ΠΕΡΙ ΒΙΟΥ ΘΕΩΡΗΤΙΚΟΥ Η ΙΚΕΤΩΝ
(ΠΕΡΙ ΑΡΕΤΩΝ ΤΟ ΤΕΤΑΡΤΟΝ)
 1 I. Ἐσσαίων πέρι διαλεχθείς, οἳ τὸν πρακτικὸν ἐζήλωσαν καὶ διεπόνησαν βίον ἐν ἅπασιν ἢ—τὸ γοῦν φορητότερον1 εἰπεῖν—τοῖς πλείστοις μέρεσι διενεγκόντες, αὐτίκα καὶ περὶ τῶν θεωρίαν ἀσπασαμένων ἀκολουθίᾳ τῆς πραγματείας ἑπόμενος τὰ προσήκοντα λέξω, μηδὲν οἴκοθεν ἕνεκα τοῦ βελτιῶσαι προστιθείς, ὃ δρᾶν ἔθος ἐν σπάνει καλῶν ἐπιτηδευμάτων ἅπασι τοῖς ποιηταῖς καὶ λογογράφοις, ἀλλ᾿ ἀτεχνῶς αὐτῆς περιεχόμενος τῆς ἀληθείας, πρὸς ἣν οἶδ᾿ ὅτι καὶ ὁ δεινότατος εἰπεῖν ἀπαγορεύσει. διαθλητέον δὲ ὅμως καὶ διαγωνιστέον· οὐ γὰρ δεῖ τὸ μέγεθος τῆς τῶν ἀνδρῶν ἀρετῆς αἴτιον ἀφωνίας γενέσθαι τοῖς μηδὲν καλὸν 2ἡσυχάζεσθαι δικαιοῦσιν. ἡ δὲ προαίρεσις τῶν φιλοσόφων εὐθὺς ἐμφαίνεται διὰ τῆς προσρήσεως·
- 1So Cohn with some mss. Conybeare with others ἀφορητότερον, which he says is certainly the true reading. The weight of authority is perhaps in its favour, but the explanation which he gives, viz. that the Essenes were so highly esteemed that the suggestion that they were not necessarily superior in every way would be unpalatable, does not seem natural.
On the Contemplative Life or Suppliants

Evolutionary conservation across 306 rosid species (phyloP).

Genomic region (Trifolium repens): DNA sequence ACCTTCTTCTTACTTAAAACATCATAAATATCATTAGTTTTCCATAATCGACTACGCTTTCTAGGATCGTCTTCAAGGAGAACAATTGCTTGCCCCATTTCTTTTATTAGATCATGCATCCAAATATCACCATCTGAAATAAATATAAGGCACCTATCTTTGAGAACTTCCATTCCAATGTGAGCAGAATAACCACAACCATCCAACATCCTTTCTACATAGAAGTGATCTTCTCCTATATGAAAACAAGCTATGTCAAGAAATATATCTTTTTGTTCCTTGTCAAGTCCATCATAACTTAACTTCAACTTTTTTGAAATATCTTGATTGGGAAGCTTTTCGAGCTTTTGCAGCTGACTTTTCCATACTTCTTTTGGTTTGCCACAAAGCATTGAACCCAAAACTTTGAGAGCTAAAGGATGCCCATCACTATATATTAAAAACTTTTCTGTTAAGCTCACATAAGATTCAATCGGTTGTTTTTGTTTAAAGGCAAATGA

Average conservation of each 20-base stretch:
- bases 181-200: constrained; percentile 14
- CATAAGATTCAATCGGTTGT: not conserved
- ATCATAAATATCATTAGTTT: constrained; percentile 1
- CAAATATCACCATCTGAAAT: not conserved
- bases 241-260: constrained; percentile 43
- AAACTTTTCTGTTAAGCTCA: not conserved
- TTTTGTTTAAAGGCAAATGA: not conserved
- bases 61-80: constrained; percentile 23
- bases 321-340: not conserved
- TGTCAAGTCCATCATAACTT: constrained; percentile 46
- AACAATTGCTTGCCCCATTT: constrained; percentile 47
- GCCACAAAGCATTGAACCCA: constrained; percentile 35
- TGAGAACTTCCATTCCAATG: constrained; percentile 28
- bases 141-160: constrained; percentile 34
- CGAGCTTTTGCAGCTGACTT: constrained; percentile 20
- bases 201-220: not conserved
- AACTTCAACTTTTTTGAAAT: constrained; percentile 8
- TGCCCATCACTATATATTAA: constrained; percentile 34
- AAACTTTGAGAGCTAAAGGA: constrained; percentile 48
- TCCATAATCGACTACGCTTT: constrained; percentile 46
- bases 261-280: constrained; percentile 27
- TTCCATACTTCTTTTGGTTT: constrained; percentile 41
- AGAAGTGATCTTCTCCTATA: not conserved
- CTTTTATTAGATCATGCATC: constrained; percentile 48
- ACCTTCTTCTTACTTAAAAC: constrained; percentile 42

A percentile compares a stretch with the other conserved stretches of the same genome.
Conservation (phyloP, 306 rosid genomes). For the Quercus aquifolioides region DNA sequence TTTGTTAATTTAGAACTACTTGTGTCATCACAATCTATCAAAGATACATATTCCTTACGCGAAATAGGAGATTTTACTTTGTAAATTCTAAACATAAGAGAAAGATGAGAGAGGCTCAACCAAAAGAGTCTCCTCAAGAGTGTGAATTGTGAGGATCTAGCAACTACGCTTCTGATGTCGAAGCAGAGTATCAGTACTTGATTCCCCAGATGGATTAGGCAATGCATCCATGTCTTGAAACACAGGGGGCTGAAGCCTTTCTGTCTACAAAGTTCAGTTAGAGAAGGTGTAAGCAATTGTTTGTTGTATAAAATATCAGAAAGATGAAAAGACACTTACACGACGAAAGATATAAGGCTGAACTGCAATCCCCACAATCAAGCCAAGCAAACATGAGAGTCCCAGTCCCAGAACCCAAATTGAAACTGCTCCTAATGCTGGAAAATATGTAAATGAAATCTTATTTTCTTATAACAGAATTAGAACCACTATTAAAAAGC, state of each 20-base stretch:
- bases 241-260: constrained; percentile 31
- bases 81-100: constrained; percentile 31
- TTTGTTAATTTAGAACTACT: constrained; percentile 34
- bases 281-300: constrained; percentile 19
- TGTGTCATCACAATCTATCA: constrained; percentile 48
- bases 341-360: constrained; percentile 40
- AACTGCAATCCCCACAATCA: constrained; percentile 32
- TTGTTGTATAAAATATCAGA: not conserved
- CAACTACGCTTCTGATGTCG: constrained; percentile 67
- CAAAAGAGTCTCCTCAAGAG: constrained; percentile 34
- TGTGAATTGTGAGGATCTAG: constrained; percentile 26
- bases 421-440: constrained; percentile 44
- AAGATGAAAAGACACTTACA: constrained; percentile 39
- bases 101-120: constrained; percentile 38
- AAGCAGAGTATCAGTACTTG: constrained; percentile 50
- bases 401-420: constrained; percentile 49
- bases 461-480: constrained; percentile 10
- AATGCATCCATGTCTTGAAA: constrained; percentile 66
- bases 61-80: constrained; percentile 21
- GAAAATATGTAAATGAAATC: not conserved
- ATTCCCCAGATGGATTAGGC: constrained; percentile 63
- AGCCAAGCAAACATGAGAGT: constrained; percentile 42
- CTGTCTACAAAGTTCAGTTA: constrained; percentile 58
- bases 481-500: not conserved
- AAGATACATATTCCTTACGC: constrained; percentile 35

(the fourth part concerning the virtues)a
I. I have discussed the Essenes, who persistently1 pursued the active life and excelled in all or, to put it more moderately, in most of its departments. I will now proceed at once in accordance with the sequence required by the subject to say what is needed about those who embraced the life of contemplation. In doing so I will not add anything of my own procuring to improve upon the facts as is constantly done by poets and historians through lack of excellence in the lives and practices which they record, but shall adhere absolutely to the actual truth. Though I know that in this case it is such as to unnerve the greatest master of oratory, still we must persevere and not decline the conflict, for the magnitude of virtue shown by these men must not be allowed to tie the tongues of those who hold that nothing excellent should be passed over in silence. The vocationb of these philosophers2 is at once made clear from their title of